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5 December 2013 11:26 am ,
Vol. 342 ,
Researchers have been hot on the trail of the elusive Denisovans, a type of ancient human known only by their DNA and...
Thousands of scientists in the Russian Academy of Sciences (RAS) are about to lose their jobs as a result of the...
Dyslexia, a learning disability that hinders reading, hasn't been associated with deficits in vision, hearing, or...
Exotic, elusive, and dangerous, snakes have fascinated humankind for millennia. They can be hard to find, yet their...
Researchers have sequenced and analyzed the first two snake genomes, which represent two evolutionary extremes. The...
Snake venoms are remarkably complex mixtures that can stun or kill prey within minutes. But more and more researchers...
At age 30, Dutch biologist Freek Vonk has built up a respectable career as a snake scientist. But in his home country,...
Since arriving on the island of Guam in the 1940s, the brown tree snake ( Boiga irregularis ) has extirpated native...
- 5 December 2013 11:26 am , Vol. 342 , #6163
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The Science of Faith Healing
19 February 1999 7:00 pm
Can prayer heal a sick patient? Though polls show that most Americans believe so, scientists remain sharply divided on the question. In tomorrow's issue of The Lancet, three psychiatrists critique several hundred studies that purport to show a link between religious faith and health benefits. Typically, they say, these studies ignore other factors that may improve health, such as abstinence from tobacco and alcohol. And even the scientifically sound studies, they contend, were inconsistent and don't justify bringing religion into medical practice.
Richard Sloan of Columbia University and his colleagues reviewed every article connecting religion and physical health they could find in Medline, an online service that indexes medical studies. Many of them, he says, focused on such groups as Roman Catholic priests or Benedictine monks, which forbid certain risky behaviors. Others looked at more general populations of churchgoers and found lower disease rates, but failed to take into account that only people who are in fairly good health can go to church. When these confounding factors were taken into account, either by the original researchers in a follow-up study or by Sloan's group, the alleged benefits usually disappeared. Overall, Sloan says, "the evidence is very unconvincing and weak.... Much weaker, for example, than the link between marital status and health."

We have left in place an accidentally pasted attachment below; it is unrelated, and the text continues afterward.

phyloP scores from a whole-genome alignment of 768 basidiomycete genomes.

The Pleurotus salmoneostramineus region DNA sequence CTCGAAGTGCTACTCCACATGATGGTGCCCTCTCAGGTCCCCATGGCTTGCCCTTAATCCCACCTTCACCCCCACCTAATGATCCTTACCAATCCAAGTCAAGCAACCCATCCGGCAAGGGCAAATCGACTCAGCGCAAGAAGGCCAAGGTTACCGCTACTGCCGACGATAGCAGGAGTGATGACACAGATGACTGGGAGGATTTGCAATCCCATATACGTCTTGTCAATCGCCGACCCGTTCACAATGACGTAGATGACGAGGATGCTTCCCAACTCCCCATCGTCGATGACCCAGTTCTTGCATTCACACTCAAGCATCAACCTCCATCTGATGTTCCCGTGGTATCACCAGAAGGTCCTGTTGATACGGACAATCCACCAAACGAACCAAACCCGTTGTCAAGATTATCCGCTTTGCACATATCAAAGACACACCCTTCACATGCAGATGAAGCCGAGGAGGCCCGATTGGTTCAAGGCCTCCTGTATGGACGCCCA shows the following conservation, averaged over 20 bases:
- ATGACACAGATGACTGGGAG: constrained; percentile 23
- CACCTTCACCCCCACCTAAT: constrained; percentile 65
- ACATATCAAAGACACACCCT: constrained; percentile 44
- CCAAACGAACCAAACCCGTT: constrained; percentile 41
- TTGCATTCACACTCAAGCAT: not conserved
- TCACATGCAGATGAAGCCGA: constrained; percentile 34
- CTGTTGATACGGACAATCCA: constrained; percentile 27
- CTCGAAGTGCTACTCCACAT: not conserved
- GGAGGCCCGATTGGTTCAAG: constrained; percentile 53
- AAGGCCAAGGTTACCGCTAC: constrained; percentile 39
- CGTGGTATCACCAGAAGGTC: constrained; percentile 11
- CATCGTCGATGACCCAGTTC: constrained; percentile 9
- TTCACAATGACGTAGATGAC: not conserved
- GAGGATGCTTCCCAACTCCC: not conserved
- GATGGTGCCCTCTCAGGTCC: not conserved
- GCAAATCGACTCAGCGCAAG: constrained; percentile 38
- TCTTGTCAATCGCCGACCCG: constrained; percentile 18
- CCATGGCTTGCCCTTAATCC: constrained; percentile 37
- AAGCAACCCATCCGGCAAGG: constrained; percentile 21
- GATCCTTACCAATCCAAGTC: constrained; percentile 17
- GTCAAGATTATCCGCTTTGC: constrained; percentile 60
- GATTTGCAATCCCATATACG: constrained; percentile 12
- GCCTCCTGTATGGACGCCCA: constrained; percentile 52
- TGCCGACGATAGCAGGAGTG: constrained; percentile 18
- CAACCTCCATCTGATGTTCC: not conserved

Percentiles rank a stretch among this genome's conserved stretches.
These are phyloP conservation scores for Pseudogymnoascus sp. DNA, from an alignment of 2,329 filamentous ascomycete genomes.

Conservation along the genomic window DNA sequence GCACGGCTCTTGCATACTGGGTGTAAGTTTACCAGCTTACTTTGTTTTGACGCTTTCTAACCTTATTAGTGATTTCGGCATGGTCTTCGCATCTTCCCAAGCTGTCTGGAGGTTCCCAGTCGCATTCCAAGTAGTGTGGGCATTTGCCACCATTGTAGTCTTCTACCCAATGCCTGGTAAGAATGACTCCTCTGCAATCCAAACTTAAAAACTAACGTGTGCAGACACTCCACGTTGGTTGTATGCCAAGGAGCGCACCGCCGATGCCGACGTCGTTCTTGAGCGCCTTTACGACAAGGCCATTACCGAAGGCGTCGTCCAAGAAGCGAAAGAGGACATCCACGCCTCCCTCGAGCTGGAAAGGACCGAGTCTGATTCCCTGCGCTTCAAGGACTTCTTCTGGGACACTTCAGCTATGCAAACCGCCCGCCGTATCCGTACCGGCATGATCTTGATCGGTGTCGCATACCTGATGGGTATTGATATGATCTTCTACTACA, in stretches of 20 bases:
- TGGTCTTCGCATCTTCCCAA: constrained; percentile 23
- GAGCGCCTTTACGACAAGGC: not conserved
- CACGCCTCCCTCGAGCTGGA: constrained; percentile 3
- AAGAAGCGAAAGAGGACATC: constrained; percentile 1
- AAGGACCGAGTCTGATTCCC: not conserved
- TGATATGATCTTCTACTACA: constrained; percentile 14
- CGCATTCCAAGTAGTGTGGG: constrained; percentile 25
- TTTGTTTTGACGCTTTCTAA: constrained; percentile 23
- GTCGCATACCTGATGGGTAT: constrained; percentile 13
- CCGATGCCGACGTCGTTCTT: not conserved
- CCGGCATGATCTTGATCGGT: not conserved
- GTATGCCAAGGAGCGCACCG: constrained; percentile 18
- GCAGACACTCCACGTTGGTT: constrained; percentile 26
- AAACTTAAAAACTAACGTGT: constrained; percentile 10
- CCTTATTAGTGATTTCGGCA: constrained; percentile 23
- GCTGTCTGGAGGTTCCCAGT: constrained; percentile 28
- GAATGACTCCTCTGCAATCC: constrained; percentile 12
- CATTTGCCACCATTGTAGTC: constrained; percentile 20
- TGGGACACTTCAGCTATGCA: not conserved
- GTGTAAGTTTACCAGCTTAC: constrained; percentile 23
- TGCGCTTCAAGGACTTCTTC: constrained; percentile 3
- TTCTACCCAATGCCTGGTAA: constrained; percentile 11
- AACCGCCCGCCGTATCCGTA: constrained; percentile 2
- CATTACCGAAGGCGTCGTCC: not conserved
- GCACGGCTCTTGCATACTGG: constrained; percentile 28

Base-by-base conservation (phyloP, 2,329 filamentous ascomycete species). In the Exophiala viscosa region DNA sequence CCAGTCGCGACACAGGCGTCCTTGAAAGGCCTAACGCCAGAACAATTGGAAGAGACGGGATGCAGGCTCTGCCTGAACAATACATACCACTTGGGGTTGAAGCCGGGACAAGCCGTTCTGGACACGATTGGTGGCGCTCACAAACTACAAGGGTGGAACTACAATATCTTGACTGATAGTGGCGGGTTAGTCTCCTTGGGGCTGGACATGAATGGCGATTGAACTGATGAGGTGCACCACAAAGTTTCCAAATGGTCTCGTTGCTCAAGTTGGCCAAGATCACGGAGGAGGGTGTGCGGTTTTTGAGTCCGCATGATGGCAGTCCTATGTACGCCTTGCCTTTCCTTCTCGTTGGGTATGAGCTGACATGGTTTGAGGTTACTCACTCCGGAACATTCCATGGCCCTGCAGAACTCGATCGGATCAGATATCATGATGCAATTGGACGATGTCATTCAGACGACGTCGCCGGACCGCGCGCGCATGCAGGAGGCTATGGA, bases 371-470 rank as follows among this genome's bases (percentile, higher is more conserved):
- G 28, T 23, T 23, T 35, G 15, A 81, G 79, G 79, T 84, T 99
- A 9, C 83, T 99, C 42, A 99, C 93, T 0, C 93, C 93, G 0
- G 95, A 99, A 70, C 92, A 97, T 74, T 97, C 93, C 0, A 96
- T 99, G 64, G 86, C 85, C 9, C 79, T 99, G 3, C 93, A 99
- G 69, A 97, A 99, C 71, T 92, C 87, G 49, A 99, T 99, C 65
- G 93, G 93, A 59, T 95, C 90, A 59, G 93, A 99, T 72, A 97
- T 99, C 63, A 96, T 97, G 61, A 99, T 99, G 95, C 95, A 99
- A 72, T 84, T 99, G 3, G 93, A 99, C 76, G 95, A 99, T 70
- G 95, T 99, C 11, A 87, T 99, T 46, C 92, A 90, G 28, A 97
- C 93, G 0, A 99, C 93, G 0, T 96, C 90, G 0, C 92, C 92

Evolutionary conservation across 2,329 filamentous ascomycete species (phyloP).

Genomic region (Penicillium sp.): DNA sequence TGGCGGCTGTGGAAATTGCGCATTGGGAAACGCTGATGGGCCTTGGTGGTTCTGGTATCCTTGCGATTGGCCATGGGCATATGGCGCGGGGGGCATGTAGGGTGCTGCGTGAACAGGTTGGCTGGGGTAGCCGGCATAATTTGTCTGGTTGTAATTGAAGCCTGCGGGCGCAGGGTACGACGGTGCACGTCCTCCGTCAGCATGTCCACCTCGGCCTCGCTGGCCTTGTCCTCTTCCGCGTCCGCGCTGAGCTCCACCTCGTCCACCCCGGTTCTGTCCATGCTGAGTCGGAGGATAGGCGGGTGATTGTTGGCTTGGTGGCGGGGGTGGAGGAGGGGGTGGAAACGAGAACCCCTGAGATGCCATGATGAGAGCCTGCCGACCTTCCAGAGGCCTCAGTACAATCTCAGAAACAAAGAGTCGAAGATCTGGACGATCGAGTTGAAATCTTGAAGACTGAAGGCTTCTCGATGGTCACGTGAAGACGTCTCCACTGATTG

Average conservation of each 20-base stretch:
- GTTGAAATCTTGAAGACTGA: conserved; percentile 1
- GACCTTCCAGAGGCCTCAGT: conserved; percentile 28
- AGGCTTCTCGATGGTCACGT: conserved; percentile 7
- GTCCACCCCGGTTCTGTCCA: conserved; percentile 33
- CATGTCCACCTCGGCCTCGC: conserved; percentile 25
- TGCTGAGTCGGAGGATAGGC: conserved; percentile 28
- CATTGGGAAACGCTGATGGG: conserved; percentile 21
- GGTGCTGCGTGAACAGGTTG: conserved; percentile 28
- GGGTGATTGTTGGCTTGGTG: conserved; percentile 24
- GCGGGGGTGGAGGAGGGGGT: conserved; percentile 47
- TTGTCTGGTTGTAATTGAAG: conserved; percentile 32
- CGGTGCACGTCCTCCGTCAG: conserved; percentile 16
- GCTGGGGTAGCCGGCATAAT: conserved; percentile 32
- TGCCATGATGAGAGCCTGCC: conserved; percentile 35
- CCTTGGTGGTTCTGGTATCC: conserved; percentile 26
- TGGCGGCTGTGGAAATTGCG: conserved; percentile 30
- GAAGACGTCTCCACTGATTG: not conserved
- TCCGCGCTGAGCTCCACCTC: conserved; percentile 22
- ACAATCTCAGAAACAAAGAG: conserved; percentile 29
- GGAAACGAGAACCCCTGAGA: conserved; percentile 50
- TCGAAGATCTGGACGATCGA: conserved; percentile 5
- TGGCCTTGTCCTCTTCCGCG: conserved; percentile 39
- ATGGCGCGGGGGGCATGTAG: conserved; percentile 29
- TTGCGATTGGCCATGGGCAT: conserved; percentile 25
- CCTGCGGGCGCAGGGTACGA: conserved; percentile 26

Although praying for recovery may seem harmless, the scientists say many people blame themselves if their prayers are not answered. Patients and family members "can be wracked with guilt," says Sloan, who is also concerned by the growing movement to encourage doctors to bring up religion and to offer to pray with their patients. "We'd be outraged if a physician said 'I'm recommending you to get married,' " he says. "Religion, like marriage, is a very personal and private matter."
"No one has really shown that religion causes better health," acknowledges Harold Koenig, the director of the Center for Religion/Spirituality and Health at Duke University. In part, he says, that may be due to sloppy science, but it's also because "religiousness" is a tricky concept to quantify. But Koenig asserts that several yet-to-be-published studies do control for confounding variables in the way that Sloan recommends and still show a positive effect of religion on health. The Lancet paper, Koenig says, is important because few people have challenged the link between religion and health. "The field needs that challenge to become stronger and better."